This is a problem.

Further to this, the red LED will also turn off before it was intended, at the 54 second mark. So, for the last 6 seconds of the intended fade, the pixels will be off.

As you can see, 8-bit pixels are not the ideal choice where extended fades and slow changes to color are required.

The solution - 16 Bit Everything

Using a 16-bit source of lighting data and pairing this with 16-bit pixels means more intensity values are available for the lighting source to dim and apply gamma correction.

A higher resolution reduces “steppiness” and will help to ensure color mixing is maintained and not deviated from.

In our first example of a 60 second fade from 20% white to 0%, you can now see the curve is much smoother, as there are more DMX values available to be used.

60 second fade 20% to 0%

60 second fade 20% to 0%

Our second example of the same fade but with gamma correction now also appears smooth.

60 second fade 20% to 0% with gamma correction

60 second fade 20% to 0% with gamma correction

And our third example of fading orange down from 100% to 0% shows a much more accurate color mix.

60 second fade of orange with gamma correction

60 second fade of orange with gamma correction

The deviations from the perfectly mixed orange are less extreme, and only will appear in the final few seconds of the fade.

Deviation from intended orange color

Deviation from intended orange color

Using 16-bit pixels, and driving these with native 16-bit DMX data from the control source will provide the best chance to get those smooth and accurate effects that are so desired in theatrical lighting designs.

There are many pixel protocols that support 16-bit color resolution; to find the protocol that meets your specific needs, see our Glossary of Supported Pixel Protocols.

16 Bit with PixLite® Mk3 Devices

PixLite® Mk3 pixel controllers supports 16-bit pixel protocols, as well as the ability to choose the input data resolution that you can drive the pixels with.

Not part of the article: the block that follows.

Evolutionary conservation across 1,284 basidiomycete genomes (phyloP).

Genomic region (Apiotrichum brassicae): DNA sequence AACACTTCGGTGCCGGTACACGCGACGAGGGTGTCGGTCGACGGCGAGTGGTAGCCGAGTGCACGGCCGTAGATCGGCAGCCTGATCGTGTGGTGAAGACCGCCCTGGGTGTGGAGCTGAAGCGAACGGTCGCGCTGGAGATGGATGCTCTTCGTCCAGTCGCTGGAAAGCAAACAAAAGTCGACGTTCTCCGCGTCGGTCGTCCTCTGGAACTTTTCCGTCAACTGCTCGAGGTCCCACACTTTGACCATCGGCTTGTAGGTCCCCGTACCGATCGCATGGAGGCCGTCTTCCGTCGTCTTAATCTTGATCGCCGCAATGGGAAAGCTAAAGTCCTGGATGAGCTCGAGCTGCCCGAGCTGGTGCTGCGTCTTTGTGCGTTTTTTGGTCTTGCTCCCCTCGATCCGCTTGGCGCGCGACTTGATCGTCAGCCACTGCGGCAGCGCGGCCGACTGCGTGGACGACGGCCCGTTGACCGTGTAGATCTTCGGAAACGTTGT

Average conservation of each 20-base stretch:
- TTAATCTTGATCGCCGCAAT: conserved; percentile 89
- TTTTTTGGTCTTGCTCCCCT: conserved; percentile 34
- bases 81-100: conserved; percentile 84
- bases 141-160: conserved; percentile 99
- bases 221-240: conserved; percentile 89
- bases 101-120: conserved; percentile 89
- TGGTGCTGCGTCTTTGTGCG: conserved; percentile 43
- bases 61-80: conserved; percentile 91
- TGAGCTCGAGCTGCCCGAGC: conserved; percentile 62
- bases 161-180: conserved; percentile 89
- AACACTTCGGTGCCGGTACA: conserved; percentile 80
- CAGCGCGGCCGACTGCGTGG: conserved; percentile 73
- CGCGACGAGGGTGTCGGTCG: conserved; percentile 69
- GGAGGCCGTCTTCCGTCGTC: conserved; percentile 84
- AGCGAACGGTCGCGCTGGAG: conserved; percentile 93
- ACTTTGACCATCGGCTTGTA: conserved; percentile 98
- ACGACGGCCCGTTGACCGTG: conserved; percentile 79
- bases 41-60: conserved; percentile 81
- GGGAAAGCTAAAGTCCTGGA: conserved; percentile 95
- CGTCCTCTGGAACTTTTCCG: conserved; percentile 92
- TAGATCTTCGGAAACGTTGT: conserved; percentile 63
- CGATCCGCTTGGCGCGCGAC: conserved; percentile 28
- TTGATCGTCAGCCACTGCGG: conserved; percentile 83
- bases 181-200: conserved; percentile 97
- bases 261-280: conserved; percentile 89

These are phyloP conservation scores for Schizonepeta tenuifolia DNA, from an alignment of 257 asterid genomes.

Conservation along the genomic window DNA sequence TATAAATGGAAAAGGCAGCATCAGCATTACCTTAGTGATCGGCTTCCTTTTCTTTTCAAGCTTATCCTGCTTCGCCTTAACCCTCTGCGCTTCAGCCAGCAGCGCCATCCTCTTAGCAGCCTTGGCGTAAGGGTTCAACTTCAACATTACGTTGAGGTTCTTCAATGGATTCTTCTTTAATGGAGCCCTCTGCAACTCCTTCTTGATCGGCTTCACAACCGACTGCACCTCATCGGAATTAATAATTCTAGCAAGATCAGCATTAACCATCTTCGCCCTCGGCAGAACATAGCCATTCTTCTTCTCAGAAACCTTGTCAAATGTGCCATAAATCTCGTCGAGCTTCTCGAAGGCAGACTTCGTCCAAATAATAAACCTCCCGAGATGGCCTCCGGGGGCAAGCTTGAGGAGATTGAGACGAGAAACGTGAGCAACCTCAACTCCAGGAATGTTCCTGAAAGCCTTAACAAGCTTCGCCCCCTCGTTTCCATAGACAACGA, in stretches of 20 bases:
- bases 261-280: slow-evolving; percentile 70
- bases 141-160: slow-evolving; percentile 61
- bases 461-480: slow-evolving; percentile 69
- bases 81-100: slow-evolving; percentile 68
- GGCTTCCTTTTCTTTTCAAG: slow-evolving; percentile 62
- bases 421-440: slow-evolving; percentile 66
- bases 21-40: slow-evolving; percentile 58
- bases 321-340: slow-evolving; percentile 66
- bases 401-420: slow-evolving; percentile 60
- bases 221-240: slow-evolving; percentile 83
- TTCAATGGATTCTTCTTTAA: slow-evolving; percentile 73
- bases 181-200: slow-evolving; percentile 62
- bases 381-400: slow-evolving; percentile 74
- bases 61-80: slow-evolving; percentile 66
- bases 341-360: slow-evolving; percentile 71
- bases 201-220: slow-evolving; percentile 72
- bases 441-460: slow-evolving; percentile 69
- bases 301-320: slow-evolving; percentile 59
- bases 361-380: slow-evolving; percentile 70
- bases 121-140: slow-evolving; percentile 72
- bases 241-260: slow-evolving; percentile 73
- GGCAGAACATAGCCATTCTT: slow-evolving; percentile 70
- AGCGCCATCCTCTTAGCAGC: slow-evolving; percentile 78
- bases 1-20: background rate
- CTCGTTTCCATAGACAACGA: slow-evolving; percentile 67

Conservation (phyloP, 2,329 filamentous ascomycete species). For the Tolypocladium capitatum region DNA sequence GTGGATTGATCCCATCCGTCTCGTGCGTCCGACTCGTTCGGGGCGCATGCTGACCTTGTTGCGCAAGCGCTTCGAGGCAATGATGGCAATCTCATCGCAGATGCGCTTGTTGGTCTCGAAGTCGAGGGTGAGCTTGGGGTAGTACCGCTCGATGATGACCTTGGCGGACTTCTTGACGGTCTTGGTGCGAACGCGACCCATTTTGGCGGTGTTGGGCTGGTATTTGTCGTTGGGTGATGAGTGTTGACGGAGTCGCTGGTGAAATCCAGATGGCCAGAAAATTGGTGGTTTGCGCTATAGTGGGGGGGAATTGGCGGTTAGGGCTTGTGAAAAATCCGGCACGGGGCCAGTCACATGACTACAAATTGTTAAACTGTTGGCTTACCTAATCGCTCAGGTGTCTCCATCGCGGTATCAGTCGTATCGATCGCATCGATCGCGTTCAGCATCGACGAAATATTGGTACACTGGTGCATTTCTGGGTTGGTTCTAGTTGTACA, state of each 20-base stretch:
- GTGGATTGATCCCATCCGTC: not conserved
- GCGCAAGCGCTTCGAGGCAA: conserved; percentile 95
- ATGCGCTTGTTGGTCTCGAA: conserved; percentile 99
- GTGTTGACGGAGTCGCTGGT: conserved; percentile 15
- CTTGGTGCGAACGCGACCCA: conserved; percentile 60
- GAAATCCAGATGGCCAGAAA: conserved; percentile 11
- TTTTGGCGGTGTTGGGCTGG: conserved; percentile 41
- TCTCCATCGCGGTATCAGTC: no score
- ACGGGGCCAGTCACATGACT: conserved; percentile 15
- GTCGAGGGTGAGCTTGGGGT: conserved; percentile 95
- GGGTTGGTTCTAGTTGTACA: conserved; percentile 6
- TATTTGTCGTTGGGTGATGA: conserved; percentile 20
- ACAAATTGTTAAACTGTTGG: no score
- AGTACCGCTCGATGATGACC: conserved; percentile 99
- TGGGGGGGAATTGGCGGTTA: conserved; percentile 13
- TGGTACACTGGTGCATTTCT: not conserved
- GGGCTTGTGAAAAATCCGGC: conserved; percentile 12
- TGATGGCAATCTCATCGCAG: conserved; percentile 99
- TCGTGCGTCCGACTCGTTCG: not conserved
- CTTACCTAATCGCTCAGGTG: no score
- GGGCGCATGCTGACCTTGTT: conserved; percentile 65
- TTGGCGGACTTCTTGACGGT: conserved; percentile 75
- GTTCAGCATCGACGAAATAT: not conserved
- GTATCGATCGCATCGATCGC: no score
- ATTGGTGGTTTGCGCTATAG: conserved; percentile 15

There are two options when working with 16-bit pixels:

Option 1

Use 8-bit DMX data from the source of lighting data, which the PixLite will then be able to map to a gamma-corrected 16-bit dimming curve. This is a great way to easily drive 16-bit fixtures, particularly if the source of lighting data doesn’t support native 16-bit data output. This will, however, still result in “steppiness” during long fades, as the incoming DMX data is a low effective frame rate.

Option 2

The second option is to configure the PixLite’s “Input Data Resolution” to 16-bit. This will allow you to use 2 DMX/Art-Net/sACN channels together to represent intensity of each color, i.e. 6 channels are used for each RGB pixel or 8 channels are used for each RGBW pixel, giving you the ability to directly feed 16-bit data from your source of lighting control to the pixels. This is the optimal way to use PixLite in a theatrical lighting system, or anywhere you require smooth and accurate extended fades.

There are two caveats to operating the PixLite Mk3 in this mode:

  • Gamma correction must be done before the PixLite, at the lighting source, so you won’t be able to use PixLite’s gamma correction in this configuration. This is because full control of the 16 bit pixel data is provided to the lighting source.
  • The number of universes that the PixLite consumes is twice what it normally is, so you need to be mindful of the maximum number of universes that the controller can support.

PixLite® Mk3 pixel controllers also include an ability to upscale 8-bit data to 9 bits, for pixels that are only 8-bit in resolution.

This is called Dithering, and whilst it will certainly help increase the visual quality of 8-bit pixels when applying gamma correction in the PixLite, if you’re after long fades and slow color changes for theatrical lighting, 16-bit pixels and 16-bit input data are the best choice.